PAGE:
Beerlines

Insights on beer marketing & PR by a beer-war vet

16 April

Who owns CUB’s heritage beer brands?

For CUB I think it’s now a case of too many beer brands not enough breweries as its heritage beer brands go to court.

Since the early 1900s Carlton & United Breweries (CUB), now owned by SAB-Miller, has taken over dozens of Australian breweries. This includes the original five Melbourne brewing firms which amalgamated to form CUB in the first place.

One of many famous heritage brands taken over by CUB

One of many famous heritage brands taken over by CUB

There must be hundreds of brands. From well known capital city brands to small regional brews; how is CUB going to keep them all legally under its wing given the requirements to release them to the public regularly? That’s a big task even for a big brewer.

So what’s happening at the bar?

Overnight news, here in The Age, sees local craft brewer, Thunder Road Brewery (TRB), seriously elevate its pitch to secure heritage brands from CUB. Beerlines has covered this before i.e. How to make Carlton bitter.

They’re off to court!

If it weren’t for the fact that this is now actually going to court I would say it was just more drum beating by TRB to get free publicity at the big guy’s expense. Their recent release of Terry’s Ale, based on an early Carlton Brewery beer recipe is a fine example of this.

Is there a serious case?
I’m no lawyer; here comes the ‘but.’ But as I understand it, unless CUB actively keeps those brands alive and seen to be available commercially – if only for limited release every three or so years – then CUB’s ‘ownership’ is exposed. Then such claims as Thunder Road is making have some chance I believe.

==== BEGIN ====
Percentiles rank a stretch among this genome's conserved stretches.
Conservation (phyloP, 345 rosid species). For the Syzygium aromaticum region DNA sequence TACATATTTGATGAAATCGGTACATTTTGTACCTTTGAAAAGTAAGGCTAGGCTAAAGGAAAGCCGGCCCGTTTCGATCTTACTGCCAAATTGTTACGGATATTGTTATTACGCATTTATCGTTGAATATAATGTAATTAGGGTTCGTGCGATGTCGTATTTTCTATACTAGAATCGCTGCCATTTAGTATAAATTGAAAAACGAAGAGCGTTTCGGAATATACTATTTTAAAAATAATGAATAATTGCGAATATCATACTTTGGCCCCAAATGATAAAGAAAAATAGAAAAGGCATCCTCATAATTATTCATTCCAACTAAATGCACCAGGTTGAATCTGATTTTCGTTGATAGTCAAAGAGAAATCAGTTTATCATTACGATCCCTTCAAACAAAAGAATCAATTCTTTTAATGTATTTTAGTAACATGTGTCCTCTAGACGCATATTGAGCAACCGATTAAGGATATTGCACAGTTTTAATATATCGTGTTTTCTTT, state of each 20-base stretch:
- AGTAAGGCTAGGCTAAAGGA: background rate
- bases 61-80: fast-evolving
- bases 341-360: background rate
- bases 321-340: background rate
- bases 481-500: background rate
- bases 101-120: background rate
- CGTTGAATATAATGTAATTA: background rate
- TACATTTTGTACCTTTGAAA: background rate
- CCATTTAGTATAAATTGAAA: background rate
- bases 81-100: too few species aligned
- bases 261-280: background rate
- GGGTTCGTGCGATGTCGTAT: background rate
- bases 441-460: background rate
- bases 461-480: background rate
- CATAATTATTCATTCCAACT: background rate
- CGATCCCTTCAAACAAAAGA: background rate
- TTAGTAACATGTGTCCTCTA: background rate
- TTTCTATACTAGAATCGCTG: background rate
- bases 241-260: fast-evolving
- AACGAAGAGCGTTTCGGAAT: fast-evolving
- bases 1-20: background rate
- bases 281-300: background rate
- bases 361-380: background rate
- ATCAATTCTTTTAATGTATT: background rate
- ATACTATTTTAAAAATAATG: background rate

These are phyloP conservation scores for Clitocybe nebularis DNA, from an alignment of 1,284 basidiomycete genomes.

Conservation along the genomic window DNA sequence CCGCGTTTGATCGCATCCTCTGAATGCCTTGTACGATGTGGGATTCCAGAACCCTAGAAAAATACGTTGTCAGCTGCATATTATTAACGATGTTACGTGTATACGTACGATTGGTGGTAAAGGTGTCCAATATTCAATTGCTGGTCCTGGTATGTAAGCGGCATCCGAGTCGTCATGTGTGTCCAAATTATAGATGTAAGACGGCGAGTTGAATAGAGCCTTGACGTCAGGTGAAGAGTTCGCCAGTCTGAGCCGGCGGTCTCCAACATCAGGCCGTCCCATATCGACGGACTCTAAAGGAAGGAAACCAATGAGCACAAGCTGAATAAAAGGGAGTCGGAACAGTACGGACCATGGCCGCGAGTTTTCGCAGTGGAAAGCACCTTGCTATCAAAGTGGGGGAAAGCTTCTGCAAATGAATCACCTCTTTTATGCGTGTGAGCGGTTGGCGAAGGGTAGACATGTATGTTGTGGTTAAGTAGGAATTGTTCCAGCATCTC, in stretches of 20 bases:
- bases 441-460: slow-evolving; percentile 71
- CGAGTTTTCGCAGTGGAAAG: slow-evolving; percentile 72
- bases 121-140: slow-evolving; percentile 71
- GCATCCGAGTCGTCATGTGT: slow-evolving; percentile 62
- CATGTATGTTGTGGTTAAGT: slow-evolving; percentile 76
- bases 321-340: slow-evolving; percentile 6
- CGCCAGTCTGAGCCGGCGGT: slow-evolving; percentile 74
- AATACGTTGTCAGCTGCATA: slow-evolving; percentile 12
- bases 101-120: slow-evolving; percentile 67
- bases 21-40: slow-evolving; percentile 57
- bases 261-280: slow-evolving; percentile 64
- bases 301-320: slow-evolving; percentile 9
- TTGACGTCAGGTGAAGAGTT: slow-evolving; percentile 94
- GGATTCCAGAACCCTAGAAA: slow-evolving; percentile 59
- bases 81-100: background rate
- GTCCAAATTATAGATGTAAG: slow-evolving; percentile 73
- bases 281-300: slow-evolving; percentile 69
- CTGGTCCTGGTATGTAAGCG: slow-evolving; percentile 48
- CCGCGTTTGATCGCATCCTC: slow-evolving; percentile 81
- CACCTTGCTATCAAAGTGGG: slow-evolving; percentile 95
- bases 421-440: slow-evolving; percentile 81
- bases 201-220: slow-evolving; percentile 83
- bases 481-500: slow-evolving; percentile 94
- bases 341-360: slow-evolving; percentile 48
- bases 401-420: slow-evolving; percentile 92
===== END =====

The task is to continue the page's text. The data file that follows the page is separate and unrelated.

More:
And I’m not so sure CUB will have done that. As I said, CUB must ‘own’ hundreds of heritage brands given its history of takeovers. CUB would need to re-release a heritage brand every few months to maintain its claim of ownership across all of them.

See you in court
As Thunder Road is seeing CUB in court, they obviously believe they have a case. They will need good counsel; CUB has a reputation as seriously aggressive litigators when it comes to defending its brands.

Thunder Road’s cuckoo approach to brands
Finally, from a brand-building perspective I question where Thunder Road is going. If it wins the right to take-over some CUB heritage brands then what? How much of TRB’s long term brand and marketing plan relies on the heritage of breweries long closed? What of Brunswick Bitter and its own brands? What of the central Thunder Road brand itself?

So will CUB retain ownership? The answer has the makings of a mini-series based in Melbourne. All good for bringing beer into the news that’s for sure. And for that – Cheers!